So, you want to add another language into your website. I’ll be concentrating primarily on Japanese, since that’s what I’m most familiar with. I used to be the system admin and web programmer for www.shopjapan.co.jp along with building Customer Relationship Management (CRM) solutions for Fujitsu in Nagoya.

Let’s start with the basics. If you are only familiar with English, get ready for the exciting (and often frustrating) world of “double-byte“. In English, because of the limited number of alpha-numeric characters possible (the alphabet, upper and lower cases, numbers, and some special characters), everything can fit into one byte. In other languages, to create their “alphabet”, double that amount of space is required. For example with Japanese, there are over 2,000 Chinese characters, called Kanji. Plus, they are ?lucky? enough to have 2 other alphabets; hiragana and katakana.

The frustration comes when you have to use older US programs and applications that are not double-byte compatible. (“Double-byte” isn’t all that common today; more often you’ll hear it referred to as “Unicode” now a day; close enough in meaning that I’ll use it for the rest of this discussion.) Unicode is now becoming the standard for most developers because it allows for these double-byte characters. That means you can use almost ANY language in there. What happens with these older, non-Unicode programs is that it tries to convert what you write in Japanese to the single-byte string, meaning it comes out as a bunch of garbage. Yes, it is VERY helpful if you can READ the language you are working with, otherwise the real language and the garbage-code looks pretty similar. πŸ˜‰

If you use a Windows computer and you want to work with Japanese, one of the first things you’ll need is Windows 2000 or newer, and make sure you have installed the Asian Language Pack. If you didn’t install this initially you can later in XP by going to Control Panel, Regional and Language Options, Languages, Install East Asian Languages. You’ll need the original XP install disk to do this. You’ll eventually get a taskbar icon that lets you switch between English and Japanese, so you can then type nihongo into your application.

Now that you can type Japanese, you’ll have to see what happens when you enter it into the application you want to use. For newer applications, Unicode is a standard, so you shouldn’t have huge problems. In fact, the default install on WordPress is UTF-8, or Unicode. (Yes, you’ll have to start learning about the character sets.) Unicode generally renders OK for Japanese input. However, here’s an important tip, always test out your work with someone representing your target audience. That means, make friends with some nice Japanese person willing to check your page ON THEIR MACHINE. Most often their machine will be a completely Japanese OS, rather than just the added font installed on top of English OS.

Next, you’ll also probably have to add Japanese into your web browser, Firefox or IE, or whatever it is you suspect most web audiences will use. Test the page yourself, can you see the Japanese. No, it’s garbage? Then make sure you set the correct ENCODING in the browser. That’s usually View, Encoding, on most browsers. There are 3 main Japanese encoding: Shift-JIS, EUC-JP, and ISO-2022-JP, along with the generic (and fail-safe) UTF-8 (our friend, Unicode). If you do build a site SPECIFICALLY for Japanese, then it makes sense to use a either Shift-JIS or EUC, the two most common. This is particularly important when it comes to email — a REALLY frustrating problem. (Email in general is frustrating as there are so many email clients out there, plus things like CDONTS for ASP and PHP Mail don’t support those Japanese characters sets natively well, but there are work arounds. I’d recommend doing Google searches once you’re that far along.)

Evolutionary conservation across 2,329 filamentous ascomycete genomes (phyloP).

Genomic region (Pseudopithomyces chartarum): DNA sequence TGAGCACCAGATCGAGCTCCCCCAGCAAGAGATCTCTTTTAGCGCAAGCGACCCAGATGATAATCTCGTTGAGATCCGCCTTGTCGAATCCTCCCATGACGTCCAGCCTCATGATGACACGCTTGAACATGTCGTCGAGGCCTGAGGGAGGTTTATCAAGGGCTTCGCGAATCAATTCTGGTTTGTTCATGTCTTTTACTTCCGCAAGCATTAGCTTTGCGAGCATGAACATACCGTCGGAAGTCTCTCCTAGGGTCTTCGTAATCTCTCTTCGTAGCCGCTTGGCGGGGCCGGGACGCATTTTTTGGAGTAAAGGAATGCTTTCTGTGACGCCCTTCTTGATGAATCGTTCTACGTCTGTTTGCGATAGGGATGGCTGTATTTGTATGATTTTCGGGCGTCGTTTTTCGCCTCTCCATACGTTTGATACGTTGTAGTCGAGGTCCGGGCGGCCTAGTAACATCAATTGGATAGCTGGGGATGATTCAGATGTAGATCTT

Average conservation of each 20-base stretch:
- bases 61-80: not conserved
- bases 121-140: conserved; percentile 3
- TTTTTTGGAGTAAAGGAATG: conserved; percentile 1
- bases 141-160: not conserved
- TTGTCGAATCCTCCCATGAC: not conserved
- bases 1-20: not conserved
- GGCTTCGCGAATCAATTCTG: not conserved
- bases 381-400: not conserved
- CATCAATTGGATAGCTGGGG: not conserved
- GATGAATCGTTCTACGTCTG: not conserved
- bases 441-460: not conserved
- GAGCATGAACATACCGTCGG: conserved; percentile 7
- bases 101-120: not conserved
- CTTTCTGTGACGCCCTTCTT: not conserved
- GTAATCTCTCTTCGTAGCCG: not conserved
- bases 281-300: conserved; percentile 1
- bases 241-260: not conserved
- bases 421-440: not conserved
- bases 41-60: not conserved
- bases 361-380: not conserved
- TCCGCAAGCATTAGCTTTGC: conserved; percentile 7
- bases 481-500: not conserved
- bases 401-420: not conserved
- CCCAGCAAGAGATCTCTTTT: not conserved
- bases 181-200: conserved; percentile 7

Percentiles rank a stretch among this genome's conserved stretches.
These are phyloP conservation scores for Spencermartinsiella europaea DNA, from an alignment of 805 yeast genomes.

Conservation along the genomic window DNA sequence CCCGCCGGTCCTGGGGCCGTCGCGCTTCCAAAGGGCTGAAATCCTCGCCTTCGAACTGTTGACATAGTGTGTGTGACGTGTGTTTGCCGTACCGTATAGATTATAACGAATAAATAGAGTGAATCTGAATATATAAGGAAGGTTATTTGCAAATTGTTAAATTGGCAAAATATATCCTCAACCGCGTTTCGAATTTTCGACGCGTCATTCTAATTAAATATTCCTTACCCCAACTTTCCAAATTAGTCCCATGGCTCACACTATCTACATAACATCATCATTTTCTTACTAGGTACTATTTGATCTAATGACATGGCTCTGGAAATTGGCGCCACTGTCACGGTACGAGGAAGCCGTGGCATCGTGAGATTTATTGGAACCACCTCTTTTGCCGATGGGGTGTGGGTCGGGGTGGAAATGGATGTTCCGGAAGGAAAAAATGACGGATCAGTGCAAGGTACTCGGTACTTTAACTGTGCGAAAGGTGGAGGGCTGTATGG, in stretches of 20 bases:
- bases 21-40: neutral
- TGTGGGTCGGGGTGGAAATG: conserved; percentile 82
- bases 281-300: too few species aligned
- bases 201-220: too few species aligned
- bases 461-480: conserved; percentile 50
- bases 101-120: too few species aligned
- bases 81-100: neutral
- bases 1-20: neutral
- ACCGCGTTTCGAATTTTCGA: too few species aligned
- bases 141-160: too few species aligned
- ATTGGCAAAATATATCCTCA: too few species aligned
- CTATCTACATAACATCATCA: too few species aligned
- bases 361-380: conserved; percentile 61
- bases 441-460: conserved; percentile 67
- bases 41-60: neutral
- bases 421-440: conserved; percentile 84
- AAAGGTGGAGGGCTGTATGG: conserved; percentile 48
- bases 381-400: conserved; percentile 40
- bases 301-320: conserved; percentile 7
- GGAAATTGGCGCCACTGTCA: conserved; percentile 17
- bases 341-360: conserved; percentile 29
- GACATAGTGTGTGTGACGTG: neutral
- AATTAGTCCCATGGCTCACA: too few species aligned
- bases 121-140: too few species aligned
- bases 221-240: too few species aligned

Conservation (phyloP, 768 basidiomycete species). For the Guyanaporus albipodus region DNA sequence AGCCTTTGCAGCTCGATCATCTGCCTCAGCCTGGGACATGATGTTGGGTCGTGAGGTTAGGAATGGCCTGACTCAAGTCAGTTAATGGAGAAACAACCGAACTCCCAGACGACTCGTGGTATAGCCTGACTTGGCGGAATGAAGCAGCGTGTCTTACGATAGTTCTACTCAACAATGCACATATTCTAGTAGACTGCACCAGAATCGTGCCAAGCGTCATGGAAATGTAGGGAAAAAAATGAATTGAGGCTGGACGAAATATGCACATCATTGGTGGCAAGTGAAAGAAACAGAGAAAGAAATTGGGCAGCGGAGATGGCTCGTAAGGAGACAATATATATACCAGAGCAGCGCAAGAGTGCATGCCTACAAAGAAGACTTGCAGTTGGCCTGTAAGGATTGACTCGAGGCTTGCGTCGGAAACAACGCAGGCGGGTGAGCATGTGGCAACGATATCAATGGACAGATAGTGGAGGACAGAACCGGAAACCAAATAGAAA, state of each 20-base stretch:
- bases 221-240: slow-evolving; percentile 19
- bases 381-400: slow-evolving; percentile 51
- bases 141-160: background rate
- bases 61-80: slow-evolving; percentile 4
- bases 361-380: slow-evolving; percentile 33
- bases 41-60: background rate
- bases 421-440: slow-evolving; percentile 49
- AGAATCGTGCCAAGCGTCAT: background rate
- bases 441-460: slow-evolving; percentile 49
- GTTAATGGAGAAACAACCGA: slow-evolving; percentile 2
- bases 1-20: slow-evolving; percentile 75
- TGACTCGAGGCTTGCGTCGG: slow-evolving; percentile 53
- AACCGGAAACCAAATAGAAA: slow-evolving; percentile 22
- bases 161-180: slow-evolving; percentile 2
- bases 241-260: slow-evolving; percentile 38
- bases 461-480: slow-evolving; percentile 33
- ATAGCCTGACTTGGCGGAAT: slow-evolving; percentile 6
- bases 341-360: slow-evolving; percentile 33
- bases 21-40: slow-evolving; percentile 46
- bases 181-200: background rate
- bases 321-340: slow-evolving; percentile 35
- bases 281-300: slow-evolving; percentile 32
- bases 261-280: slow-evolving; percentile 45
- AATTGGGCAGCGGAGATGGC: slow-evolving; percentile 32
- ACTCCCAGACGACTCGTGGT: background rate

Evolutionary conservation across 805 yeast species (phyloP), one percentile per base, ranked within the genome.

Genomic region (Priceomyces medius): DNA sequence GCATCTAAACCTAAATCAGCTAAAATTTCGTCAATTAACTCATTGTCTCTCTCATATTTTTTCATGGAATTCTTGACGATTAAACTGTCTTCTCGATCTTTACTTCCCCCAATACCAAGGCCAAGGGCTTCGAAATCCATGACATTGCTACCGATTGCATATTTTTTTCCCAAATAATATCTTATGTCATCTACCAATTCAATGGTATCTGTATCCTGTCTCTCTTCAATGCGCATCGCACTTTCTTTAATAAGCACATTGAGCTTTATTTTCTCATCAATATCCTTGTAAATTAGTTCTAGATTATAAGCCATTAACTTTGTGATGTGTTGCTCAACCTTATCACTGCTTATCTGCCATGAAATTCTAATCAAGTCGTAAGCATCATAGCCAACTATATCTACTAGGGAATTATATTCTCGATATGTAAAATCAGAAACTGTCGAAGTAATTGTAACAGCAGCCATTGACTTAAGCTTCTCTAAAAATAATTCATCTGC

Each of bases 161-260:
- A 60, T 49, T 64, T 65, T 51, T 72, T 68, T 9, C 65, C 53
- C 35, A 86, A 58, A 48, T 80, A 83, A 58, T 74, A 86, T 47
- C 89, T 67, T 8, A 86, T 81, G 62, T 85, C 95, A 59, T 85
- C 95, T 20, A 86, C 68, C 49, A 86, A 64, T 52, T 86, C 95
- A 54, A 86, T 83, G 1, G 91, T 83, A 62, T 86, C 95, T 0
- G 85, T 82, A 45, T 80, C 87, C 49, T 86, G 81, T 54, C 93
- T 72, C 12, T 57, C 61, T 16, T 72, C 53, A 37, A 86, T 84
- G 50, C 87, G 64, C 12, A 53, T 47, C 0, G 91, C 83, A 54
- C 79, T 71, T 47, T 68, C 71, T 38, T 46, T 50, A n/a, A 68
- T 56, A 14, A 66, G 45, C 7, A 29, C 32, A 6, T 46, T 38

If you are building a site that will have both English and Japanese, for example a mult-language site, then Unicode might be the quick, easy answer. It’s not perfect, but it will save you a lot of time in frustration. (Beware the email problem I noted, if you try sending Unicode out in email, then the Japanese recipient may have to change the encoding in the email to view it correctly. Not something most users are up to speed on.)

Those oddities of character sets and encoding might cause you hours of frustration; so, best bet is to have your friend view your test sites long before you really start heavy duty development. It may be you just can’t get that particular application hacked enough to work correctly. Remember also that if you plan on using graphics with Japanese in then, you need to test out that software program. Newer versions of Photoshop are Unicode compatible, but some of those small “make a button” freeware apps aren’t. You’ll get garbage. 😦

Also, note that your web server needs to be able to render those double-byte characters. (IIS5 (Win2000) for example isn’t set up to do it for ASP natively, so, you’ll have to have to check that as a possible point of failure.) Newer web servers should be able to handle Unicode fine.

Sorry, that’s a lot of information, and yet, it’s just scratching the surface since there are so many applications out there. The best lessons are: 1) have patience, 2) use newer applications, and 3) make some foreign-language friends! πŸ˜‰

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